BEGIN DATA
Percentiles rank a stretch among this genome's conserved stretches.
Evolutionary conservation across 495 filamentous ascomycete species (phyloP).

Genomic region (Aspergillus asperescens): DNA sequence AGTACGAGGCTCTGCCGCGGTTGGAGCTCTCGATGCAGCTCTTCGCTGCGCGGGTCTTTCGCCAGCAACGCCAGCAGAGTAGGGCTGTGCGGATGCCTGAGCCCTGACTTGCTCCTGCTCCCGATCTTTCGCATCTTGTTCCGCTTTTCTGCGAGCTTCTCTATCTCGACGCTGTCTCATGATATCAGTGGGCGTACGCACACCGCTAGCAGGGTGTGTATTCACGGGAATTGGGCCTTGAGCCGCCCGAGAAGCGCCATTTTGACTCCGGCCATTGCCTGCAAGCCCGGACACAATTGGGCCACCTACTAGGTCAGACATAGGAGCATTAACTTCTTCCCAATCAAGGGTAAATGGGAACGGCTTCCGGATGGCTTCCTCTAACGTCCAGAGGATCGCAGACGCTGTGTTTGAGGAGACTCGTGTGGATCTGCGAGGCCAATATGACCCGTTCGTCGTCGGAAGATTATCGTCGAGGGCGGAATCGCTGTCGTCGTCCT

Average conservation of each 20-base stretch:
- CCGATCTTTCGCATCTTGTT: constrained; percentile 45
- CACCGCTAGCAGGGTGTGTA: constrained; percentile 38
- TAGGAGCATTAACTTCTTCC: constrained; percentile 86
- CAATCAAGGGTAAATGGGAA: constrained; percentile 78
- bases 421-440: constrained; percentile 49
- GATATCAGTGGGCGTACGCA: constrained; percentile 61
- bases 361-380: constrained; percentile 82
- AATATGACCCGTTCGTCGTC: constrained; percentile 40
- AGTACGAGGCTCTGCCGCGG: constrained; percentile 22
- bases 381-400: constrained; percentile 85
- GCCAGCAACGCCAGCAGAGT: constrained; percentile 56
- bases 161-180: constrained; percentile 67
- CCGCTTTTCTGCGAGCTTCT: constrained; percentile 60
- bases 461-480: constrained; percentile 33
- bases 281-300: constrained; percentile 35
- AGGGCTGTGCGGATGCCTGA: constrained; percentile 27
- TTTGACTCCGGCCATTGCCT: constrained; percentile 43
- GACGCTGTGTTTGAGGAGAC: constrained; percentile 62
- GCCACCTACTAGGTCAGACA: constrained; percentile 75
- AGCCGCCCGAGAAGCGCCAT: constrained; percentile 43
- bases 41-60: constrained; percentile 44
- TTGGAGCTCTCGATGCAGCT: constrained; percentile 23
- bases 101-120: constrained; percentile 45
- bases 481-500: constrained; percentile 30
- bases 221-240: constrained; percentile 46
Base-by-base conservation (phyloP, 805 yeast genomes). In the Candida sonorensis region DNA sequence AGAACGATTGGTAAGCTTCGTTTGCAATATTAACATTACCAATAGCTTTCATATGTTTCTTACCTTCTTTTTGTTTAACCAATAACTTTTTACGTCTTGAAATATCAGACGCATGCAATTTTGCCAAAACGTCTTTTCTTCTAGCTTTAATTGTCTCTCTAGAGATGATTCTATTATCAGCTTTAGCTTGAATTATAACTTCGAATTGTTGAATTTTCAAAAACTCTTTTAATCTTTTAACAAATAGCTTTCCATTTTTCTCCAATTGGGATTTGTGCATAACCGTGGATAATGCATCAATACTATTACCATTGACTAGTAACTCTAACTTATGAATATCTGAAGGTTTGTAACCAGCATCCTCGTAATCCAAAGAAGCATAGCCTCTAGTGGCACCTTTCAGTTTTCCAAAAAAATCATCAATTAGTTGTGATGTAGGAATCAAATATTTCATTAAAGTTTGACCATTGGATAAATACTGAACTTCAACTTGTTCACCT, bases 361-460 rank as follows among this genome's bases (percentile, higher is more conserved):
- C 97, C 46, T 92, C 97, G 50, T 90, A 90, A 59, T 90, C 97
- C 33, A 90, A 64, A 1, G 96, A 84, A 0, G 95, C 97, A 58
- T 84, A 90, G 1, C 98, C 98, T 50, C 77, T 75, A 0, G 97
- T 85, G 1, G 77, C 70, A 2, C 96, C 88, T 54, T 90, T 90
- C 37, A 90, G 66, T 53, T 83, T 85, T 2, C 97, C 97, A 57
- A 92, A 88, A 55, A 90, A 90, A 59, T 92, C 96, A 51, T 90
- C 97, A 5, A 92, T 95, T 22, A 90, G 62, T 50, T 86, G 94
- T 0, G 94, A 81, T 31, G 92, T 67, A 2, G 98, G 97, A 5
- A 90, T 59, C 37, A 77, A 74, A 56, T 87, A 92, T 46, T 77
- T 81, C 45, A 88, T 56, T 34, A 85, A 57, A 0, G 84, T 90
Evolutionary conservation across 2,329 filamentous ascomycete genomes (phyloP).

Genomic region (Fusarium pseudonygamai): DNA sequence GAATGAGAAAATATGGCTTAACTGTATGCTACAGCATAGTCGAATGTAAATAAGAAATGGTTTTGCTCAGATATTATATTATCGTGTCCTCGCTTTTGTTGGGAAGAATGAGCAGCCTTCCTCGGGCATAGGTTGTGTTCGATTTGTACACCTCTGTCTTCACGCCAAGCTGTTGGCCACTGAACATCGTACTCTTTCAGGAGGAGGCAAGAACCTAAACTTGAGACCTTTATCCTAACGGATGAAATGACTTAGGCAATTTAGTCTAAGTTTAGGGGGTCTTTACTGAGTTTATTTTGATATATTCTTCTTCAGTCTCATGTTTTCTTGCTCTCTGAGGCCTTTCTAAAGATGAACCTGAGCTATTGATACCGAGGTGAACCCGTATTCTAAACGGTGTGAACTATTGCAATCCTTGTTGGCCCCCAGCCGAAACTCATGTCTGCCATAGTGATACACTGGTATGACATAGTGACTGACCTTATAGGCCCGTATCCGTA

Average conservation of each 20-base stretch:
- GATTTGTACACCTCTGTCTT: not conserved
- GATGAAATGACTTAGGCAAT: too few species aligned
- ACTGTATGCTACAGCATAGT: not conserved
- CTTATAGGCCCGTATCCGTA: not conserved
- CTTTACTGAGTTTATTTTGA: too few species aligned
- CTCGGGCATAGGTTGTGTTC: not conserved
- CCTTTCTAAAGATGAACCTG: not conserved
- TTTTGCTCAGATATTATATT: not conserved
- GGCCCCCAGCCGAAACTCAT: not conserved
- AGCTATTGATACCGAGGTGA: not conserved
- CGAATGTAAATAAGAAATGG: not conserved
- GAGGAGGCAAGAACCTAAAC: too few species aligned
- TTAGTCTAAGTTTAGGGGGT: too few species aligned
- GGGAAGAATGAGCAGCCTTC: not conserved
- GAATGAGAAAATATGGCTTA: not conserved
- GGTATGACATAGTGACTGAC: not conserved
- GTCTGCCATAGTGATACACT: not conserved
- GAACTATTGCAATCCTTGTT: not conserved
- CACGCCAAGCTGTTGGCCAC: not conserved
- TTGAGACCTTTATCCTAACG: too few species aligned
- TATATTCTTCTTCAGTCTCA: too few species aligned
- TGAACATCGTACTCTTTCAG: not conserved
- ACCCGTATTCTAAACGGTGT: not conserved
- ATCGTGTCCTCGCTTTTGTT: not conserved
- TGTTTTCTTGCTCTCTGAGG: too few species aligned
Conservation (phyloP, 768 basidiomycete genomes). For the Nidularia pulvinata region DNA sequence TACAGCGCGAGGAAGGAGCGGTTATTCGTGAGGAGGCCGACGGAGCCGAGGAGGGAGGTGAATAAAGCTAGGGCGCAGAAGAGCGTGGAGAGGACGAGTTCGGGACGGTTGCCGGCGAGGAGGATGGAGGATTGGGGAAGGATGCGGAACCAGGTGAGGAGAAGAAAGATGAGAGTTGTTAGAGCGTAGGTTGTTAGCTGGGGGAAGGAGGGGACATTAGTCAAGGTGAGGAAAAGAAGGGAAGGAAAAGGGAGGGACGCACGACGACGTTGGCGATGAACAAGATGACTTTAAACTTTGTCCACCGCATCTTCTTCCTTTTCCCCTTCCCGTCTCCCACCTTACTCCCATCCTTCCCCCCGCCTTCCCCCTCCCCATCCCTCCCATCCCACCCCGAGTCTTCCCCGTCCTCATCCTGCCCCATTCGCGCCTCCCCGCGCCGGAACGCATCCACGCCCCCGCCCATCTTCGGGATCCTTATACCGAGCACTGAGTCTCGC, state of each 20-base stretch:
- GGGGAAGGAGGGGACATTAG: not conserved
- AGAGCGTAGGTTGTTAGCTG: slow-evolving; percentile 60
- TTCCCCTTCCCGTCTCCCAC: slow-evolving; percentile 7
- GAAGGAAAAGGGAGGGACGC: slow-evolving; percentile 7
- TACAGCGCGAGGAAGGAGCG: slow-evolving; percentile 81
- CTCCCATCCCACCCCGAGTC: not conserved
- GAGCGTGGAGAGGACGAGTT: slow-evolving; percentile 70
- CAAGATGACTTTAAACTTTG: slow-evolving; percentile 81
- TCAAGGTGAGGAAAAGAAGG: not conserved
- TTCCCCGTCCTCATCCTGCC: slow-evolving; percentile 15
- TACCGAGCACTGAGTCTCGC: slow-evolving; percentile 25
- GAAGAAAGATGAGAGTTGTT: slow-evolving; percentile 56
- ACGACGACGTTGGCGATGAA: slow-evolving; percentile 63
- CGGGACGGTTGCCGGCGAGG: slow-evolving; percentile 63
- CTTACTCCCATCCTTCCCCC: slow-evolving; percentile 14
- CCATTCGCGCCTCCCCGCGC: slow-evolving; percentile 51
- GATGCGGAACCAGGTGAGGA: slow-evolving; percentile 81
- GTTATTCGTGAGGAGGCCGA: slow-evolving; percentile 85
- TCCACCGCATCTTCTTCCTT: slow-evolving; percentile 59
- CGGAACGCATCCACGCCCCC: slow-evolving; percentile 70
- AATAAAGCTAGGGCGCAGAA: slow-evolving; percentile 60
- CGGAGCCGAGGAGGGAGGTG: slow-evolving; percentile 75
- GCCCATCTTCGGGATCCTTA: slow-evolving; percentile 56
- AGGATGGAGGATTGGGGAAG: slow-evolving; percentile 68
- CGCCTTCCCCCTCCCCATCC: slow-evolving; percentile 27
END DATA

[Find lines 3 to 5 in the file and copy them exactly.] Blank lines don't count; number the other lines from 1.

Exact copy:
Genomic region (Aspergillus asperescens): DNA sequence AGTACGAGGCTCTGCCGCGGTTGGAGCTCTCGATGCAGCTCTTCGCTGCGCGGGTCTTTCGCCAGCAACGCCAGCAGAGTAGGGCTGTGCGGATGCCTGAGCCCTGACTTGCTCCTGCTCCCGATCTTTCGCATCTTGTTCCGCTTTTCTGCGAGCTTCTCTATCTCGACGCTGTCTCATGATATCAGTGGGCGTACGCACACCGCTAGCAGGGTGTGTATTCACGGGAATTGGGCCTTGAGCCGCCCGAGAAGCGCCATTTTGACTCCGGCCATTGCCTGCAAGCCCGGACACAATTGGGCCACCTACTAGGTCAGACATAGGAGCATTAACTTCTTCCCAATCAAGGGTAAATGGGAACGGCTTCCGGATGGCTTCCTCTAACGTCCAGAGGATCGCAGACGCTGTGTTTGAGGAGACTCGTGTGGATCTGCGAGGCCAATATGACCCGTTCGTCGTCGGAAGATTATCGTCGAGGGCGGAATCGCTGTCGTCGTCCT

Average conservation of each 20-base stretch:
- CCGATCTTTCGCATCTTGTT: constrained; percentile 45